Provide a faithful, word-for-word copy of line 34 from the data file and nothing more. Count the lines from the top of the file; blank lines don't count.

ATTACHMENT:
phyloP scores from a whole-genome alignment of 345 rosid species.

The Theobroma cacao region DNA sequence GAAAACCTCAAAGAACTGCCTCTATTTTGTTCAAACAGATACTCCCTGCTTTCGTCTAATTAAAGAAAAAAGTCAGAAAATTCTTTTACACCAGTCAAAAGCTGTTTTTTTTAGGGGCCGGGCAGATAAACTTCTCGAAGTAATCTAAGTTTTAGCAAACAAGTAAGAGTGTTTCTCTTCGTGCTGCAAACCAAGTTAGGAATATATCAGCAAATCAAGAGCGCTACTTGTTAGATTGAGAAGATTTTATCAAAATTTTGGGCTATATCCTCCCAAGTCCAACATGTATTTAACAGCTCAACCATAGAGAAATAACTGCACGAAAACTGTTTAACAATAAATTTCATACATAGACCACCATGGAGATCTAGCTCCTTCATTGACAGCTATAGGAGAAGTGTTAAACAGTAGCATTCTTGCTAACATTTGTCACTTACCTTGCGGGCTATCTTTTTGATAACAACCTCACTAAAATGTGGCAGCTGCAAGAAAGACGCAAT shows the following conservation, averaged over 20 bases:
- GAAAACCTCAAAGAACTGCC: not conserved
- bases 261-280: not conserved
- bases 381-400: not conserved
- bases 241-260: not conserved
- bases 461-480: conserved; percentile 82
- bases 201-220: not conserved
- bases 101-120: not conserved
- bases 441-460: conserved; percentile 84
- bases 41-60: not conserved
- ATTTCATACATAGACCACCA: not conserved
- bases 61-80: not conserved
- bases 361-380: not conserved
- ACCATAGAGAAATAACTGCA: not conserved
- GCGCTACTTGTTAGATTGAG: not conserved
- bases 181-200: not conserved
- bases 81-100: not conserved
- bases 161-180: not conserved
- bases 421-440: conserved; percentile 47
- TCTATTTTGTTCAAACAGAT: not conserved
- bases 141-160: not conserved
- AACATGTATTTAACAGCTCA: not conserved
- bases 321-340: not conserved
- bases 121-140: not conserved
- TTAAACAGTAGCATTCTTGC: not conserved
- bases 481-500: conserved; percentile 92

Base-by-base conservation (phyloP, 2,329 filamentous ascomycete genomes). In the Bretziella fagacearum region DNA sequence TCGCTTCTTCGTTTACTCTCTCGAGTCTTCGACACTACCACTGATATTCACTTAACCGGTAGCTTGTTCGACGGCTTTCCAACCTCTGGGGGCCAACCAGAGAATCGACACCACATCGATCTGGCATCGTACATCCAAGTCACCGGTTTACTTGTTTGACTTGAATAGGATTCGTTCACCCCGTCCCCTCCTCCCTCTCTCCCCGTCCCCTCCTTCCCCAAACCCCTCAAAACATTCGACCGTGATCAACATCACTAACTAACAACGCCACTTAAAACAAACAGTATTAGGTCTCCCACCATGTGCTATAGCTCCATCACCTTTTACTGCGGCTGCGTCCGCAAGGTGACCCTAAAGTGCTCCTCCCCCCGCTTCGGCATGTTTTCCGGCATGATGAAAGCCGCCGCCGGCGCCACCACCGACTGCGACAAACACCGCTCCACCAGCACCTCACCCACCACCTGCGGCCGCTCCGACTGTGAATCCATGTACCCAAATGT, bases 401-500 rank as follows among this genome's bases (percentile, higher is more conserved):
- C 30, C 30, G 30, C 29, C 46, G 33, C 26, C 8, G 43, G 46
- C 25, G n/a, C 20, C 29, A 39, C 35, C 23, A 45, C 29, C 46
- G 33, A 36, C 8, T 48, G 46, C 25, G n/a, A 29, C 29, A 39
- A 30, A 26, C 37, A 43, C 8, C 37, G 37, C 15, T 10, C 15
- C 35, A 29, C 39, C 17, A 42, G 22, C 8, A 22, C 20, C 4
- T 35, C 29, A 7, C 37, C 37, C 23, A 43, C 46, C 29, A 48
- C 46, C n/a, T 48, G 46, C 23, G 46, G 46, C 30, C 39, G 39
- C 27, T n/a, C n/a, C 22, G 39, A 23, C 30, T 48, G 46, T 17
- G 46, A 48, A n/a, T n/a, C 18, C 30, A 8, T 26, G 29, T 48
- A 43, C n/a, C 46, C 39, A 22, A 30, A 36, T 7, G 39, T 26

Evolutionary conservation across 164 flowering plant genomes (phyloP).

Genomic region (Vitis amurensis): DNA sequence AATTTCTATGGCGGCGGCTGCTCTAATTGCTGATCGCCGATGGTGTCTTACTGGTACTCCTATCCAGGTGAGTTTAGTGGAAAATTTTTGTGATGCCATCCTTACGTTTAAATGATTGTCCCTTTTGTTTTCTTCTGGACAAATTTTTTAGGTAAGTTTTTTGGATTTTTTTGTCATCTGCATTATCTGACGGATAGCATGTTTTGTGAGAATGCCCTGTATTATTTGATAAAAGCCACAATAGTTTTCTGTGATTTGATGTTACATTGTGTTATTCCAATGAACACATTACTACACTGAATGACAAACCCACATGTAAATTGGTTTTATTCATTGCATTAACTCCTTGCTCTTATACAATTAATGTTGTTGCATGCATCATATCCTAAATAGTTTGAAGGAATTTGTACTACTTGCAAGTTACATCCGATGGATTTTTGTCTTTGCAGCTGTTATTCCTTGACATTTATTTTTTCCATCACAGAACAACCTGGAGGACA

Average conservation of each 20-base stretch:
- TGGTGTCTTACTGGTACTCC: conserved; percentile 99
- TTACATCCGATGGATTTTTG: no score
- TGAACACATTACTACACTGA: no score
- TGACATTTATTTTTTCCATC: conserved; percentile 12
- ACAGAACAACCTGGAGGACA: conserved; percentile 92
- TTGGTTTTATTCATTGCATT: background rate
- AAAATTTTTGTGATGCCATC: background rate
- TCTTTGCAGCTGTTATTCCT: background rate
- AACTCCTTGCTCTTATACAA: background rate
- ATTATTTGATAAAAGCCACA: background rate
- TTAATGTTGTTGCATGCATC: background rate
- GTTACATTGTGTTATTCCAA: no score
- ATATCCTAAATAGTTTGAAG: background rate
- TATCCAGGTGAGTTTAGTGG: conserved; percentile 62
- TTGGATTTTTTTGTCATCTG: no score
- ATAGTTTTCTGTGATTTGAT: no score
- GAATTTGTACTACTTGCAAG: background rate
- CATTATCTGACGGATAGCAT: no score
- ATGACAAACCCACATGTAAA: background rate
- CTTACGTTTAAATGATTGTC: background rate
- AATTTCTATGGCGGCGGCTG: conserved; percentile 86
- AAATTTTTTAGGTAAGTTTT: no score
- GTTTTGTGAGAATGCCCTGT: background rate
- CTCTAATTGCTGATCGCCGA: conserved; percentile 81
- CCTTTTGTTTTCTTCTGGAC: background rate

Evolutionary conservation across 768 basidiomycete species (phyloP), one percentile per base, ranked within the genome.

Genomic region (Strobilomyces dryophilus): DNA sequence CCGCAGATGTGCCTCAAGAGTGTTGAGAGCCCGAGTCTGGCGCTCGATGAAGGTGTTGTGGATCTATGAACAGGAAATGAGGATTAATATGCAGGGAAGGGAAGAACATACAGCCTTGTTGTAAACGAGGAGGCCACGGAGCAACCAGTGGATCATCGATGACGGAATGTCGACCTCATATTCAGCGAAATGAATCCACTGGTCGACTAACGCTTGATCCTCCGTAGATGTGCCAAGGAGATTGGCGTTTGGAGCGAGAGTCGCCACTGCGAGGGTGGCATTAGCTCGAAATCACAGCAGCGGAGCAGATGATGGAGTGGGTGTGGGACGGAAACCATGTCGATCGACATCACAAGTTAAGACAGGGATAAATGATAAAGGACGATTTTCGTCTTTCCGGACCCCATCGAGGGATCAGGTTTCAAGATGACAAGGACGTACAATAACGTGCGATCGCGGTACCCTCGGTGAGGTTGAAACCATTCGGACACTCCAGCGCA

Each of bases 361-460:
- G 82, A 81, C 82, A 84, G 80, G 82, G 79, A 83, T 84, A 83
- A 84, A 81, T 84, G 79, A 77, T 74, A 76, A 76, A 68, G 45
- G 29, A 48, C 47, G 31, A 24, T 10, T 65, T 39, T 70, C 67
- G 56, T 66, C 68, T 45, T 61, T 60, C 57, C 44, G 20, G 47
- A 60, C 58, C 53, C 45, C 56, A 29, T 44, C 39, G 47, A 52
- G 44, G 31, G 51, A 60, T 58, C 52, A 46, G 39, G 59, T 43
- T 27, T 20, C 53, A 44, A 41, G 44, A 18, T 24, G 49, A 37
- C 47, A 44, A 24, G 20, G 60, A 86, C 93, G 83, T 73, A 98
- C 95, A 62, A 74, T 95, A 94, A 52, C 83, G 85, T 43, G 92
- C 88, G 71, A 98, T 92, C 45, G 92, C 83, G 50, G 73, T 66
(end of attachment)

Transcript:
- T 35, C 29, A 7, C 37, C 37, C 23, A 43, C 46, C 29, A 48